You must each decide in your heart how much to give. And don’t give reluctantly or in response to pressure. For God loves a person who gives cheerfully. [2 Corinthians 9:7 (NLT)]

Pioneer CenterMany people faithfully tithe by giving ten percent of their income to God’s work. I recently read an article in which the author not only tithes her money but also her time. She dedicates 2.4 hours a day or 16.8 hours a week to God’s work. Weekends are used to catch up on any remaining balance she owes. Her tithed hours are spent in things like Bible study, prayer, mentoring, visiting the house-bound, bringing food to the needy, or sending encouraging notes.

While doling out time may work for the author, I’m not so sure it would for everyone. There would be those who’d ask if we’re talking gross or net hours. If net, once we’d taken out the eight hours for sleep, only 1.6 hours a day would belong to God. I picture people keeping a spreadsheet showing time spent in good works and wonder if Sunday evening there might a frantic effort to find a way to use the remaining time. Would we call an elderly neighbor to chat while counting minutes until we could disconnect? I can picture splitting hairs about what actually determines working for the Lord. If I’m bringing my trash can back to the house anyway, does bringing up my next door neighbor’s count? If I take canned goods to the food pantry, do I get credit for the entire time I spent at the grocery store? Does having a friend for lunch count or must it be someone I don’t know (or like)? If I’m driving someone to church, can I count the time spent filling the gas tank? Do I get extra credit for baby-sitting monster children? Once those sixteen plus hours are used, could we then turn a deaf ear to people’s needs? If we spend more than 16.8 hours serving in one week, would the extra hours carry over to the next week? With all that nitpicking, would people become more concerned with tallying time than sharing God’s love? Instead of being a privilege to serve, would doing His work become a chore? God loves a cheerful giver but this doesn’t sound very cheerful to me.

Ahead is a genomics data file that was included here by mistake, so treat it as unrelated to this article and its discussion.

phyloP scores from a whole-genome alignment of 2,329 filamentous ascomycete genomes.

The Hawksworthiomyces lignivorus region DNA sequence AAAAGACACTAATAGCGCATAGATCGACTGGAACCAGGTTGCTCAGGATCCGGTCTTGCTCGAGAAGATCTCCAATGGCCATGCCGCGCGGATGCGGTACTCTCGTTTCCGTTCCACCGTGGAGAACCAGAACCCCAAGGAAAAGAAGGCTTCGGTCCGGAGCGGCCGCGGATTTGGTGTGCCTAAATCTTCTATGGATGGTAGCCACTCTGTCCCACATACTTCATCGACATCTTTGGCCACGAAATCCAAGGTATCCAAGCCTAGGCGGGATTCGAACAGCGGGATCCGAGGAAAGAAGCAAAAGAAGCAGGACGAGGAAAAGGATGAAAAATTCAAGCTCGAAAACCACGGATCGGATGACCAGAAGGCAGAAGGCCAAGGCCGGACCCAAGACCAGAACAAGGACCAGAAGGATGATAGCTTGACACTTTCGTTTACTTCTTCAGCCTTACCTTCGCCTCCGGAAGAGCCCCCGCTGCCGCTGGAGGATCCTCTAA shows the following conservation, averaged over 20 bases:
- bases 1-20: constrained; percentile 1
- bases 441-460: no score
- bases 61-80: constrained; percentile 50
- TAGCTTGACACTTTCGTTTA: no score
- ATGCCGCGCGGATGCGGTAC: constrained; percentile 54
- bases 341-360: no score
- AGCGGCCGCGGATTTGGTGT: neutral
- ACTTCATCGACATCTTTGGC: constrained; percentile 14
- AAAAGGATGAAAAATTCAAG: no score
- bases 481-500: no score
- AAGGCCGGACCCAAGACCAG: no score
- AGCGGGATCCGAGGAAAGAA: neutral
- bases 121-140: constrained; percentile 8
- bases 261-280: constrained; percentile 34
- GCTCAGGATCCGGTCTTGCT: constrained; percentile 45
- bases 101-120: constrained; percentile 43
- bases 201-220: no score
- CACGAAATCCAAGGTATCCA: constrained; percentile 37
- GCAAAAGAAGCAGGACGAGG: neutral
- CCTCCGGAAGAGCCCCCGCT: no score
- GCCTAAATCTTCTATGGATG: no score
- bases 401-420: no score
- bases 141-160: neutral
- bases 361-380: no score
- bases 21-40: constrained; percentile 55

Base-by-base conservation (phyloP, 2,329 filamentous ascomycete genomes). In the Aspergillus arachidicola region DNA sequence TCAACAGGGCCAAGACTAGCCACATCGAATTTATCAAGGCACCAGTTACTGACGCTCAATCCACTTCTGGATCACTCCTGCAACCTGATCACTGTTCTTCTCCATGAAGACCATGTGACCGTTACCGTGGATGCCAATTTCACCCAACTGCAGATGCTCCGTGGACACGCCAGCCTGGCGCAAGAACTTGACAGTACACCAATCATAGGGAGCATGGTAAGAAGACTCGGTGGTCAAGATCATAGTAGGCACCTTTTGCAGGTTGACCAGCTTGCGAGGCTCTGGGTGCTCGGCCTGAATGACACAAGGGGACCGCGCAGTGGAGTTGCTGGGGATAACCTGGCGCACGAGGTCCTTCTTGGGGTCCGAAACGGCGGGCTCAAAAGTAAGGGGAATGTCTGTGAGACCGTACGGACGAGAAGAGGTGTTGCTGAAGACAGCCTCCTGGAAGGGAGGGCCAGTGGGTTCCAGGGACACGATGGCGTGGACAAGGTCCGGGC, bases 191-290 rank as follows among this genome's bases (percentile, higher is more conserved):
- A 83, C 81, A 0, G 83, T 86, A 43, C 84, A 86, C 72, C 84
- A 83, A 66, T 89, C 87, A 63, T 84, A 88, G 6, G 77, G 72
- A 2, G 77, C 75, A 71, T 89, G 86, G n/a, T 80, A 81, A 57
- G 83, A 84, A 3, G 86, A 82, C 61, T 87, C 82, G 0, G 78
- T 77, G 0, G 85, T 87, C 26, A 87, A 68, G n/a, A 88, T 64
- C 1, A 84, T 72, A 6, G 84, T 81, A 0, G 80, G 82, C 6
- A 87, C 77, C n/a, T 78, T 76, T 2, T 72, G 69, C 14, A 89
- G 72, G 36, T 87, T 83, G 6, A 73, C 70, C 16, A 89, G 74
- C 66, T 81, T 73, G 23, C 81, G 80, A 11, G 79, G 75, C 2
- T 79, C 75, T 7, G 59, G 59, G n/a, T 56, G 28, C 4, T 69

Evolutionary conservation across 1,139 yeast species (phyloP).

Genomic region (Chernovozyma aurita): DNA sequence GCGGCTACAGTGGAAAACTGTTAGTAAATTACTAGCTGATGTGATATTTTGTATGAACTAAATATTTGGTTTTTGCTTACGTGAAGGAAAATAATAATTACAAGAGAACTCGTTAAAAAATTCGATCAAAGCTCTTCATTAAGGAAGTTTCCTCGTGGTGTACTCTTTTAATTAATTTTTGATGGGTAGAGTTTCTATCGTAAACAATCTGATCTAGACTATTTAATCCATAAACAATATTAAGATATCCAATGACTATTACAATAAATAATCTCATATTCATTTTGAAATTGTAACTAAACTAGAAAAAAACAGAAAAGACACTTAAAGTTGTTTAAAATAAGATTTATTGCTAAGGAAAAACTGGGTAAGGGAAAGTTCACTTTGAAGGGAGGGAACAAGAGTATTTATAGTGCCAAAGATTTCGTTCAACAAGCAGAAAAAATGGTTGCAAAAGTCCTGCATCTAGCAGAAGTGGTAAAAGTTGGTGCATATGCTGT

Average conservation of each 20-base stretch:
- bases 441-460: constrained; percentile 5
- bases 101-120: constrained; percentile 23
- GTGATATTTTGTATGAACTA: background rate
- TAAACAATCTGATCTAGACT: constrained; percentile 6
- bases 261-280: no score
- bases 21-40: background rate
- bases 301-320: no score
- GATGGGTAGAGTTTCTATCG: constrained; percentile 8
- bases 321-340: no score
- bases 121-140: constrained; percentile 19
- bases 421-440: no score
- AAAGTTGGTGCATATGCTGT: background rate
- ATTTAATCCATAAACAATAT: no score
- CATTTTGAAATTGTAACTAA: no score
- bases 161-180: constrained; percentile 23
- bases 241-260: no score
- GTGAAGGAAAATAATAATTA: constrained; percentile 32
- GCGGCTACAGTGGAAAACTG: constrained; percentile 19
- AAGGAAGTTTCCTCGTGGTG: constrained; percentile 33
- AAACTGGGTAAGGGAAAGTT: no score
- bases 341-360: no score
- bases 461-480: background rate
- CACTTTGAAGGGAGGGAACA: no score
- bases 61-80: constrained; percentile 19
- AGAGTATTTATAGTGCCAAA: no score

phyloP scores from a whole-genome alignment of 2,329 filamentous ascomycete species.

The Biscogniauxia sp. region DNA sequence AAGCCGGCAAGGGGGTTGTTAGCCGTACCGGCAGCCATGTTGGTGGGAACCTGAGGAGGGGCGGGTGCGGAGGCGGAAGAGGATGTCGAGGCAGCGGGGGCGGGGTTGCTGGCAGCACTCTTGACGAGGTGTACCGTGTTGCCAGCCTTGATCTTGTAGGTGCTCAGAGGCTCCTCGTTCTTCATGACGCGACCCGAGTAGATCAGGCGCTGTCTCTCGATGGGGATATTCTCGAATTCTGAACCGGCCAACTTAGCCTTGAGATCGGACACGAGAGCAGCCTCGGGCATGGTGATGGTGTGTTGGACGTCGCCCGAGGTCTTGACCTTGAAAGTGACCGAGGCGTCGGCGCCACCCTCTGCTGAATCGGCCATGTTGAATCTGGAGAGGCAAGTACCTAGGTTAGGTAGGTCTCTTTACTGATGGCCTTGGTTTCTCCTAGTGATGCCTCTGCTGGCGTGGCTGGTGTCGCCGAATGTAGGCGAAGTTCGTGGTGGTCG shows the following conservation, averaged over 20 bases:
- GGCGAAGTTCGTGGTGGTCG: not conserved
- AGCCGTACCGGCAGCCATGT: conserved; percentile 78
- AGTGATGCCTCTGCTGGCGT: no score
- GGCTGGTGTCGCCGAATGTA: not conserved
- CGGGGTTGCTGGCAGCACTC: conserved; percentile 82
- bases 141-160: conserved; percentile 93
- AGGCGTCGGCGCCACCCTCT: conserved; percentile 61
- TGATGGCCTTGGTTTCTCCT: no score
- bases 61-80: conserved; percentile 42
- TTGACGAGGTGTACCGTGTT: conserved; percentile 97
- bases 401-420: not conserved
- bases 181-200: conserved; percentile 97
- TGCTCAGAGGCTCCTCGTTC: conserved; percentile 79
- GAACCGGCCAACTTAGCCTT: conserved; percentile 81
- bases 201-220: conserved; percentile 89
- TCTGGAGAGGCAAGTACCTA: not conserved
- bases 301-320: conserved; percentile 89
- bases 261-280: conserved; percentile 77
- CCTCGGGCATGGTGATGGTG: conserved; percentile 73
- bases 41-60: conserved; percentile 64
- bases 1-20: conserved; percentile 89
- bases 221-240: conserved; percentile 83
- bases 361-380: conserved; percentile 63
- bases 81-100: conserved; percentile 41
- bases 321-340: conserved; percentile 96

Originally, tithing time seemed like a good idea, especially when I realized that I spend more than sixteen hours a week writing these devotions. My time tithe would be complete so I’d be off the hook; nothing more would have to be done for God! The Holy Spirit then gave me a kick in the behind and said, “You’re never done serving the Lord; I want all 168 hours of your week!”

I was recently at a facility for the developmentally disabled. They’d made a colorful sign saying, “Throw kindness like confetti!” Indeed, the clients were scattering kindness to one another and to the staff—encouraging, laughing, smiling, sharing, loving and helping. Although in adult bodies, they remain children; nevertheless, there is much we can learn from them. Remember, the kingdom of God belongs to children and children don’t keep spreadsheets of kindness—they just love with their whole being all of the time. Indeed, as Christians, we’re to have an endless supply of kindness confetti and scatter it 24/7, not just 16.8 hours a week!

Do all the good you can, By all the means you can, In all the ways you can, In all the places you can, At all the times you can, To all the people you can, As long as ever you can. [Attributed to John Wesley]

As for the rest of you, dear brothers and sisters, never get tired of doing good. [2 Thessalonians 3:13 (NLT)]

So let’s not get tired of doing what is good. At just the right time we will reap a harvest of blessing if we don’t give up. Therefore, whenever we have the opportunity, we should do good to everyone—especially to those in the family of faith. [Galatians 6:9-10 (NLT)]

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